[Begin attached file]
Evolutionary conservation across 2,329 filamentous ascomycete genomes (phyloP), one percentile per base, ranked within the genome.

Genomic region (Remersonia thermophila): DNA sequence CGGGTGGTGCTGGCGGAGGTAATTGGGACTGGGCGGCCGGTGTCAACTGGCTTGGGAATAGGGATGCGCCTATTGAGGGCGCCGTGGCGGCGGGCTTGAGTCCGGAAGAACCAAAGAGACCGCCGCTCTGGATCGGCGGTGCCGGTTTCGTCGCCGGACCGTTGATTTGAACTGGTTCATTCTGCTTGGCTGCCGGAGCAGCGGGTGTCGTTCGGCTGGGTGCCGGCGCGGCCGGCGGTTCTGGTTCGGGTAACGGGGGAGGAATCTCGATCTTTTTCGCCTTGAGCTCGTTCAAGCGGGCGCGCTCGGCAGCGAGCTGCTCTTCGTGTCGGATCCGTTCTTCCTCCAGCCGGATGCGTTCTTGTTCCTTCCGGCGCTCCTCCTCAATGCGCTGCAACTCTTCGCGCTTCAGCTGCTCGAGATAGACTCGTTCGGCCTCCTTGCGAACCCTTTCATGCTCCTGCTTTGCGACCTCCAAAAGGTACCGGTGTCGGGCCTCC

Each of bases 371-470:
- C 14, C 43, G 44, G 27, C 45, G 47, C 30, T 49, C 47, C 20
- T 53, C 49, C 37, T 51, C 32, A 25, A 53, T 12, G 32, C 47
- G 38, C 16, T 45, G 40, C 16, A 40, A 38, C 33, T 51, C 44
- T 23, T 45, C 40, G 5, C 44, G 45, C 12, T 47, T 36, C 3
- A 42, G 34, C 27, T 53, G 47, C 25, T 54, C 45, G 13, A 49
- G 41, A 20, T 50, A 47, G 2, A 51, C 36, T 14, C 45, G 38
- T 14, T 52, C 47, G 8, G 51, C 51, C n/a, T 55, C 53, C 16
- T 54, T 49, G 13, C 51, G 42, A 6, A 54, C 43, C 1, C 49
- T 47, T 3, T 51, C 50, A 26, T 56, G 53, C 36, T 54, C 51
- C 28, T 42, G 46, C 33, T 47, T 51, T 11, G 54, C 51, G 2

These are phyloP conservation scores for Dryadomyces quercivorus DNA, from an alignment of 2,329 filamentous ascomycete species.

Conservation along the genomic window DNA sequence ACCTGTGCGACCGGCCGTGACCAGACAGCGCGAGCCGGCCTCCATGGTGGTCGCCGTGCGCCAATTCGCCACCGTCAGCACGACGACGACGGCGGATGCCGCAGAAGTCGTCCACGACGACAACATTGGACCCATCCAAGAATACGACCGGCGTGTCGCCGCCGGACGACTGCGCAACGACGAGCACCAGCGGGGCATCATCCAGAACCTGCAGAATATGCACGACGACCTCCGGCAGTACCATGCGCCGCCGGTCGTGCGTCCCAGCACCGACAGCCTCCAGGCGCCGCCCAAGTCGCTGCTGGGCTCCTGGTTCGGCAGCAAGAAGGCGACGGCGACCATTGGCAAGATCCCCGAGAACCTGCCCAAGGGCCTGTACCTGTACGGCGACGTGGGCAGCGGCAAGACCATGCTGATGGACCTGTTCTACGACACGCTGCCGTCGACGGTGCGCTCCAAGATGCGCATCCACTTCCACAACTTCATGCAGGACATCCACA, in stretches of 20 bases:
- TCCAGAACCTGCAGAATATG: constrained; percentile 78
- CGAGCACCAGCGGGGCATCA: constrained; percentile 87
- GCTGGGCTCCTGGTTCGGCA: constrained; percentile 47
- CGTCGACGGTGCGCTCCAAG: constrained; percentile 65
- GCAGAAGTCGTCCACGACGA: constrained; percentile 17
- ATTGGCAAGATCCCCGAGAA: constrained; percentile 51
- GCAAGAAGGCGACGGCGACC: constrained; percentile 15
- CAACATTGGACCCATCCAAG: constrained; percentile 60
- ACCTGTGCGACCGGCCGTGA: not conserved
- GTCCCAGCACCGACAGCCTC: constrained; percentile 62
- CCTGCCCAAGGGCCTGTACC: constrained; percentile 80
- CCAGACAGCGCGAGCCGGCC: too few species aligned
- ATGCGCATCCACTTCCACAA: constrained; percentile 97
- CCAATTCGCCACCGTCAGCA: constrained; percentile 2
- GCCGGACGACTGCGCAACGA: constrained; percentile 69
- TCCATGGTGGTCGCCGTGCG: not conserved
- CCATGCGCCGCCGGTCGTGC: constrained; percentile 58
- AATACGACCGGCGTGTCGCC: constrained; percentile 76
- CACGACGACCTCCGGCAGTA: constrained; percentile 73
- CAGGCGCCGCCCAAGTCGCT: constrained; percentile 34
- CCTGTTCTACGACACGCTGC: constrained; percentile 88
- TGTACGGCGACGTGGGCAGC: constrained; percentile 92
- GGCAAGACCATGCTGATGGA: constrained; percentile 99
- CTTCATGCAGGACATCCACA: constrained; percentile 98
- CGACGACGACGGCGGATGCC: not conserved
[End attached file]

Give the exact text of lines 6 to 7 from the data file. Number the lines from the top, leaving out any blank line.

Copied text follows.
- G 38, C 16, T 45, G 40, C 16, A 40, A 38, C 33, T 51, C 44
- T 23, T 45, C 40, G 5, C 44, G 45, C 12, T 47, T 36, C 3